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August 30, 2023 | Unaffordable Prices Cure Unaffordable Prices

Danielle Park

Portfolio Manager and President of Venable Park Investment Counsel ( Ms Park is a financial analyst, attorney, finance author and regular guest on North American media. She is also the author of the best-selling myth-busting book "Juggling Dynamite: An insider's wisdom on money management, markets and wealth that lasts," and a popular daily financial blog:

Canada’s housing bubble is crystal clear unless you are paid not to see it (wilfully blind) or painfully naive.

The average national home price of 754K in July is ten times the average household income of $75k. The historically recognized affordability ratio has been home prices that are 3 to 4 times household income; this ratio allows people to pay off their shelter within 25 years and still have some cash flow available for other spending and saving needs. In provinces like Ontario and BC, where the average household income is higher, the average home price is likewise, so affordability is worse. See the table below and more here.

Some seventy-seven percent of Canadian homeowners have a mortgage, and seventy percent were taken out in the last few years with terms coming up for renewal in the next 1 to 5 years. It requires a household income of about $180k (with no other debt) to qualify for a mortgage to purchase or refinance the average Canadian home today. Ninety percent of Canadian households have incomes less than the required 180k.

Historical precedents have ended in multi-year busts where prices tumble greater than 20 percent nationally and more in the most inflated areas.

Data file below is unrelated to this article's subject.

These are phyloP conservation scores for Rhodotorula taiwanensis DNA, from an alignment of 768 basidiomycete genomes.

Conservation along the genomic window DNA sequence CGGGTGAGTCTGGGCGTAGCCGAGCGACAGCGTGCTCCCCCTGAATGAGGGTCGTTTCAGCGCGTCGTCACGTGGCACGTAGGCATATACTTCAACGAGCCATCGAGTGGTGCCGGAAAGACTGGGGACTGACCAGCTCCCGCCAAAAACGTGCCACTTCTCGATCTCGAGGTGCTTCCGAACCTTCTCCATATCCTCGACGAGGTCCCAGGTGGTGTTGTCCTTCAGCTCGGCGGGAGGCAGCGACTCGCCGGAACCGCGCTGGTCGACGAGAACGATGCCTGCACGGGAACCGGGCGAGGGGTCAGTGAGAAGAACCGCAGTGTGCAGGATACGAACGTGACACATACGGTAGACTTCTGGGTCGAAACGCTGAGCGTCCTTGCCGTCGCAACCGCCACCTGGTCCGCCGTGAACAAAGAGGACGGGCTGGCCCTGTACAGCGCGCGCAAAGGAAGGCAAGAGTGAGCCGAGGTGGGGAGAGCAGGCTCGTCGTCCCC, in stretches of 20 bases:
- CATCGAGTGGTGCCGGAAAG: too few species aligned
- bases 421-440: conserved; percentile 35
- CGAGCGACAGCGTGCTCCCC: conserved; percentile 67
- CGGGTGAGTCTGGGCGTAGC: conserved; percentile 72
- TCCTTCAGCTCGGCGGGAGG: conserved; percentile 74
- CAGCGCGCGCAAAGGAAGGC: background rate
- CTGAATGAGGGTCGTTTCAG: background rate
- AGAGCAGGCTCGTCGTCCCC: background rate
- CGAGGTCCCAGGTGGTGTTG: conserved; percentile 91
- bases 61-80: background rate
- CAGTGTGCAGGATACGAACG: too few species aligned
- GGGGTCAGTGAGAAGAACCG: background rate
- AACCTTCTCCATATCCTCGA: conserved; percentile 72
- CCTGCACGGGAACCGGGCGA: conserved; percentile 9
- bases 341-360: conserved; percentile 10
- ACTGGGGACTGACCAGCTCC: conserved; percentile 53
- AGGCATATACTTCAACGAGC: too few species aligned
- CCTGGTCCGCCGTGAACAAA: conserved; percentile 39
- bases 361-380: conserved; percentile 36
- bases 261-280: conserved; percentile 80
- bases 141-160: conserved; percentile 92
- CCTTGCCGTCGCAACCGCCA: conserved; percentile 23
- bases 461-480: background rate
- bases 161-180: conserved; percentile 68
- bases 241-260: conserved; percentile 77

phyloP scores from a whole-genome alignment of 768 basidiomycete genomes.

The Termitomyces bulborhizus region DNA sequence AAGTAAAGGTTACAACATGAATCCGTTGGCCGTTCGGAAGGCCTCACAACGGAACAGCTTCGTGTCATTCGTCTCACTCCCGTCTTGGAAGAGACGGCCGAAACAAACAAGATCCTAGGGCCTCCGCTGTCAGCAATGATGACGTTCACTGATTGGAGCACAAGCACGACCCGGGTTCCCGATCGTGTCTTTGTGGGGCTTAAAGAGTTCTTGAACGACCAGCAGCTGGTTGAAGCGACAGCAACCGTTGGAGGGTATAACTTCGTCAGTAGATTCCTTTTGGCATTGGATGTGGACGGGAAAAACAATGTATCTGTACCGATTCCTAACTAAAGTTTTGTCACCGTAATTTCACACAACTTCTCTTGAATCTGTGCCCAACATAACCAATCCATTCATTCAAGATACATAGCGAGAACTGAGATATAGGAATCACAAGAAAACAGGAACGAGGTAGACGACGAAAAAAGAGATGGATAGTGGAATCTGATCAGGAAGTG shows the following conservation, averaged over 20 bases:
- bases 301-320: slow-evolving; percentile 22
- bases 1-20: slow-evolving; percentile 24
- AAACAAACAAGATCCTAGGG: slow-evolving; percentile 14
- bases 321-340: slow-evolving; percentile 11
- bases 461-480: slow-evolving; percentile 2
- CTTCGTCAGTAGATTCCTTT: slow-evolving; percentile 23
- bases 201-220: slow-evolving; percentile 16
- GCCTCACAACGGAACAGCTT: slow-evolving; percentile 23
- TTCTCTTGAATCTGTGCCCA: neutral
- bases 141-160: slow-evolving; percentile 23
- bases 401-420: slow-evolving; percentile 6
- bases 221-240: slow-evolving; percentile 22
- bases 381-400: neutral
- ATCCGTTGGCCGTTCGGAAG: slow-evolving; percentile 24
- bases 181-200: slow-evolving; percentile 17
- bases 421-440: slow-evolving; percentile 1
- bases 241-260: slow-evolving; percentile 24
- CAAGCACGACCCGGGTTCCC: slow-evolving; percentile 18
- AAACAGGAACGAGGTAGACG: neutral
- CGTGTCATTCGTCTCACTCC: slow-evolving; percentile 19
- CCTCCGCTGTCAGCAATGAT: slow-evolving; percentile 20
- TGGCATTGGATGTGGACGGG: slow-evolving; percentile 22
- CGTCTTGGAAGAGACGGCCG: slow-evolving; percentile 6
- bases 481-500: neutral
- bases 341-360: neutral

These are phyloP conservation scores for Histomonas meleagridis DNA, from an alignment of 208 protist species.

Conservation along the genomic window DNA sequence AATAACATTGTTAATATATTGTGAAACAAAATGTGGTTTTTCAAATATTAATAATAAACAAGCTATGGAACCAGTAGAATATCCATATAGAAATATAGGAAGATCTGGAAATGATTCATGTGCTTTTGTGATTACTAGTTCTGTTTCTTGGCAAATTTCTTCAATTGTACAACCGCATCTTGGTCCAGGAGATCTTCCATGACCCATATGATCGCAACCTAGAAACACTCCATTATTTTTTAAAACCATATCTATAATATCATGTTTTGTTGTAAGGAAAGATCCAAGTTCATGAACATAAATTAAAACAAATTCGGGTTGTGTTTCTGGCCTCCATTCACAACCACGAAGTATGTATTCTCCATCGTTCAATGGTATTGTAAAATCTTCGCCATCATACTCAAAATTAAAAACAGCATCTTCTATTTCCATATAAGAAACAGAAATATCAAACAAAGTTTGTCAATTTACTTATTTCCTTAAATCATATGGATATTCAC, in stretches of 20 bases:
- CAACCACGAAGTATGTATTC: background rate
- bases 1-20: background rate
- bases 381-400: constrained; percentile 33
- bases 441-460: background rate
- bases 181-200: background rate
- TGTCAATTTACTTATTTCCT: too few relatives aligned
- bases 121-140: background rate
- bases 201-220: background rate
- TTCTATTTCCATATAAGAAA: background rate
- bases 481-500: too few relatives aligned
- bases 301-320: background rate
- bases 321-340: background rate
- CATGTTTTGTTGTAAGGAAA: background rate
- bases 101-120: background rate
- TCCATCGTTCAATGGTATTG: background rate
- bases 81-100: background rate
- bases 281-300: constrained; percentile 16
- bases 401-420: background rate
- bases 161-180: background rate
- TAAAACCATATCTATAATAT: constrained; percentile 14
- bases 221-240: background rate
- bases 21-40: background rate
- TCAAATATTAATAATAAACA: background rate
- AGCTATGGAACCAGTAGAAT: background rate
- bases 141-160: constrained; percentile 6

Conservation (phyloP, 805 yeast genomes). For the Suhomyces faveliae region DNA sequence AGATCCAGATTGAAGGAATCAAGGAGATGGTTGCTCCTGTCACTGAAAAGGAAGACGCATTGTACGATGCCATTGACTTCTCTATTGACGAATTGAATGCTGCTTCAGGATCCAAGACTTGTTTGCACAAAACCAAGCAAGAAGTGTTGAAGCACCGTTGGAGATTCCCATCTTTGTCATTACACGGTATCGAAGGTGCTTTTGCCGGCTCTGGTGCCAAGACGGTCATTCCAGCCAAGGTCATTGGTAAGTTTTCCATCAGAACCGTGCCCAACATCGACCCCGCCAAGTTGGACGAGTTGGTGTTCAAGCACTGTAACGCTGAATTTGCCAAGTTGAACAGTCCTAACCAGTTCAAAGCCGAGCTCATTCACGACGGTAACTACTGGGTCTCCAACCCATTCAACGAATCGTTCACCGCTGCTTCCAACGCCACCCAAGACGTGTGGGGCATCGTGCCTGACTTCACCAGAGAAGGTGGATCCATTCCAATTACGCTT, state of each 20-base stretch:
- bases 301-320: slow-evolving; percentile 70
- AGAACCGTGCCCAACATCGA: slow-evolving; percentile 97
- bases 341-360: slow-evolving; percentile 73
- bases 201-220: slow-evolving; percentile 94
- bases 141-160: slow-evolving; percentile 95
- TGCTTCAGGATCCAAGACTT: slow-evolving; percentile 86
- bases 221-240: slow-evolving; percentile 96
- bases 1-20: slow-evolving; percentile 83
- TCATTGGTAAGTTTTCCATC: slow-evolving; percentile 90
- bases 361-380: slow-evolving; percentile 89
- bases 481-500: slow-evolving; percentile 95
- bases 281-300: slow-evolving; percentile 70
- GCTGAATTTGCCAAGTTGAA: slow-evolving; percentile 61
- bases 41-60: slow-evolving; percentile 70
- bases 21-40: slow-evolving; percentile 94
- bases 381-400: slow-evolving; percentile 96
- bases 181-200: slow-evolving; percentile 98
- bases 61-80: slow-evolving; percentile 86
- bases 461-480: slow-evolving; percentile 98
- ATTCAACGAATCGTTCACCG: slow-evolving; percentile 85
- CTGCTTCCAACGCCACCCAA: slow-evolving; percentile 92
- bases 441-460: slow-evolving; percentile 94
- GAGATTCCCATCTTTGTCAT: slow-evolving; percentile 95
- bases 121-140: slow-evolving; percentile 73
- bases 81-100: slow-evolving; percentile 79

Lenders, investors and homeowners take losses, bankruptcies spike, and those who are ready buy real estate and related securities at the best valuations in decades from desperate sellers who had leveraged up when prices were high.

It’s important to understand that interest rates do not need to go higher for housing prices to keep falling. The extremity of pricing and leverage in the system has already cast the corrective die. Like driving 200 miles per hour, any wobble or unexpected development is enough to trigger wipeouts.

From a 52-year low last summer of 4.9%, Canada’s official unemployment rate has risen to 5.5% compared with the long-term average unemployment rate of 8%. Job loss will increase over the next year and possibly beyond. The good news is that unaffordable prices are the cure for unaffordable prices. It’s not a question of if, just how long it takes.

Analyst Phillip Colmar delivers wildly unpopular facts well in the segment below. Hate mail is sure to follow.

MRB Partners’ Phillip Colmar explains why he thinks Canada’s real estate market is in a huge housing bubble and what key factors could cause it to pop. Here is a direct video link.

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August 30th, 2023

Posted In: Juggling Dynamite

One Comment

  • Avery Roberts says:

    Low interest rates do not make housing affordable. When interest rates are low, the principle goes high, negating the effect of the low interest rates. The limiting factor for house prices is the monthly payment. With interest rates low and the principle high, the monthly payment remains the same. Other expenses can actually increase because of the low interest rates. Insurance and taxes go up markedly because of the high principle.

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